Lights and Goggles

From CES Wiki

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Warning: epileptics are at higher risk for a seizure for anything over 5 flashes/second. Any flash rate over 10Hz has a better than 50% chance for causing a seizure in those who are sensitive. Please be safe. See your neurologist FIRST and get an EEG if you think you might be at risk or have a family history.

Flashing lights have been known to entrain brainwaves whether the end receiver realizes it or not for quite some time throughout history. Early primitives used to/still go into trances watching fire flicker. Horror movies like to use flashing lights (especially strobes) to heighten suspense. A banned Pokemon episode sent many children to the hospital. Let's not get started about the Las Vegas gambling strip after dark.

Controlled flashing is usually not used alone but with binaural beats. With binaurals, the flashes must be sync'd to the beat frequency. This is often difficult if the program does not directly support it.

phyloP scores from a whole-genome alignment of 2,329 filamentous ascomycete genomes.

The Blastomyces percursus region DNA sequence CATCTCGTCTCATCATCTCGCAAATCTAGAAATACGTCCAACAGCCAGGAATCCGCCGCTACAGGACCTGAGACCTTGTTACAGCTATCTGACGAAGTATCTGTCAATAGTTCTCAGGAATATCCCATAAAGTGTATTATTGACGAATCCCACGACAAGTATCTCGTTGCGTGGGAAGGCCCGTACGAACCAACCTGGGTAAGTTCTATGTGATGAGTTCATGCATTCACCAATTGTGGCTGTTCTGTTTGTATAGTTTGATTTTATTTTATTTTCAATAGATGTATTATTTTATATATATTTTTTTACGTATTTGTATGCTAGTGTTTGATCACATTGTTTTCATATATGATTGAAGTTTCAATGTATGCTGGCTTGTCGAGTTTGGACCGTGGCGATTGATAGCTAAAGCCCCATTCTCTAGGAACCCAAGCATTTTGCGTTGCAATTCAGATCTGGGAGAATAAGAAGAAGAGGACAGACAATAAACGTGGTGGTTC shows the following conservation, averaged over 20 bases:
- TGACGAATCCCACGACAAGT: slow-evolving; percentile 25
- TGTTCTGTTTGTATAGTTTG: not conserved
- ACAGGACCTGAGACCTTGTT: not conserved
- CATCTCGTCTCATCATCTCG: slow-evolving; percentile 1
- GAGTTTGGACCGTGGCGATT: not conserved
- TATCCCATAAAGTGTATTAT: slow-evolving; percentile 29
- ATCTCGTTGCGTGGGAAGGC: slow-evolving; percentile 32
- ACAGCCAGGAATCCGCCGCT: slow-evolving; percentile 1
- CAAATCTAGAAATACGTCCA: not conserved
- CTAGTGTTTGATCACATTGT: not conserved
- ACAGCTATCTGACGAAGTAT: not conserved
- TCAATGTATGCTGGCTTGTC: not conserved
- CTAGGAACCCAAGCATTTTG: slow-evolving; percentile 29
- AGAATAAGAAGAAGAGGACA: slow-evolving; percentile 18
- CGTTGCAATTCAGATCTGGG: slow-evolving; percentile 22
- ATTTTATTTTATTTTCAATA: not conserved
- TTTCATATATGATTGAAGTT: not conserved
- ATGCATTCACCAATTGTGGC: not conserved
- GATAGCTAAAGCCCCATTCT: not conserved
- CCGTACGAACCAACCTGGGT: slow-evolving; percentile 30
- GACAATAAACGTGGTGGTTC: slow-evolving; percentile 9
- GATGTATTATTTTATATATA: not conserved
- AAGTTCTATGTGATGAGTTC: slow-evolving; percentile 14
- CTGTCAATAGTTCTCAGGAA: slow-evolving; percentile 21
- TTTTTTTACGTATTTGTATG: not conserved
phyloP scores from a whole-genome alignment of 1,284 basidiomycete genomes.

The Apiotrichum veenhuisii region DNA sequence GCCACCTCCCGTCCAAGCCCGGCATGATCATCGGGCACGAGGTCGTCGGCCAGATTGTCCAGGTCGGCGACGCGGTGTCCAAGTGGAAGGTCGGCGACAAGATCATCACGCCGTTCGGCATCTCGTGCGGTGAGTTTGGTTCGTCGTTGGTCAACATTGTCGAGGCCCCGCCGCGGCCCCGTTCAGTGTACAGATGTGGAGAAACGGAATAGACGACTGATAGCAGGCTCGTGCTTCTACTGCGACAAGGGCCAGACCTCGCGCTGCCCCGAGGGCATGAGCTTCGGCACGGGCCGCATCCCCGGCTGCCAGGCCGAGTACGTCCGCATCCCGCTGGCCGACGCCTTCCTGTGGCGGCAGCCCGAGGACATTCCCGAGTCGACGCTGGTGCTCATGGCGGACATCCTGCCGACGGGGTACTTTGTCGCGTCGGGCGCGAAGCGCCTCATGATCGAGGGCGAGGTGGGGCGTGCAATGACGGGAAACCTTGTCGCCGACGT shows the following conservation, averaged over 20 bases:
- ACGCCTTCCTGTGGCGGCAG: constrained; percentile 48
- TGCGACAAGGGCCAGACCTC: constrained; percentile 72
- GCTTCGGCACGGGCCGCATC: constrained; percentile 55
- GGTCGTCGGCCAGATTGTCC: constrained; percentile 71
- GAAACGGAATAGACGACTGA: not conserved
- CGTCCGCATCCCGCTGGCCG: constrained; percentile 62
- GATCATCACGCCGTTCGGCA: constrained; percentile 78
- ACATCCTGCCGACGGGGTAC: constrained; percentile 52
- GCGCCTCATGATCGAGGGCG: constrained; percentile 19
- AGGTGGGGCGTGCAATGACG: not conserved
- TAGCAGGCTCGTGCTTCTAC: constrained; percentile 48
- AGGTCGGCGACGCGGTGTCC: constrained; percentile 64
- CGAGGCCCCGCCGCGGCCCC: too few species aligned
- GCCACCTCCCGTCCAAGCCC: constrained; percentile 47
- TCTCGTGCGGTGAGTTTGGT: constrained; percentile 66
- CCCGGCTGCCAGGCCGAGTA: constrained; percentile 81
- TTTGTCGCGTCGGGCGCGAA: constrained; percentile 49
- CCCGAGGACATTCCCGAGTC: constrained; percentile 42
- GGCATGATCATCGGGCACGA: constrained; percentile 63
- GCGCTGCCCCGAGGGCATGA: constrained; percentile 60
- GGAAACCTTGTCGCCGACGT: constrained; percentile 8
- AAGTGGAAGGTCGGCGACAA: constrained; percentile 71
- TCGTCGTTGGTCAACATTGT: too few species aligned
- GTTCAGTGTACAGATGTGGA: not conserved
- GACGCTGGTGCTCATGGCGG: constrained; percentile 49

With CES using square waves, this is usually much simpler (at least for low frequencies). All that is needed is a trigger circuit set to the correct trigger voltage level.

Home made goggles are usually fairly simple for the soldering inclined. A pair of cheap sunglasses can have holes drilled big enough for LEDs to fit in with the wiring going back to the appropriate trigger and power circuit.

Many people will argue over which colors of light are the best. This is probably a moot point since your eyes should be closed when using. Brightness is probably a better argument. In general, it should be enough to easily see but not enough to blind.

Some people mention using the "flashers" to aid with sleep. While this may work for some, this probably isn't such a good idea for most. Light blocks melatonin release (it is thought that red light blocks it the least). Melatonin is a main sleep hormone. Can you truly sleep without melatonin? If you can sleep with the glasses on all night, this may be an interesting idea for a timed morning wake up, though.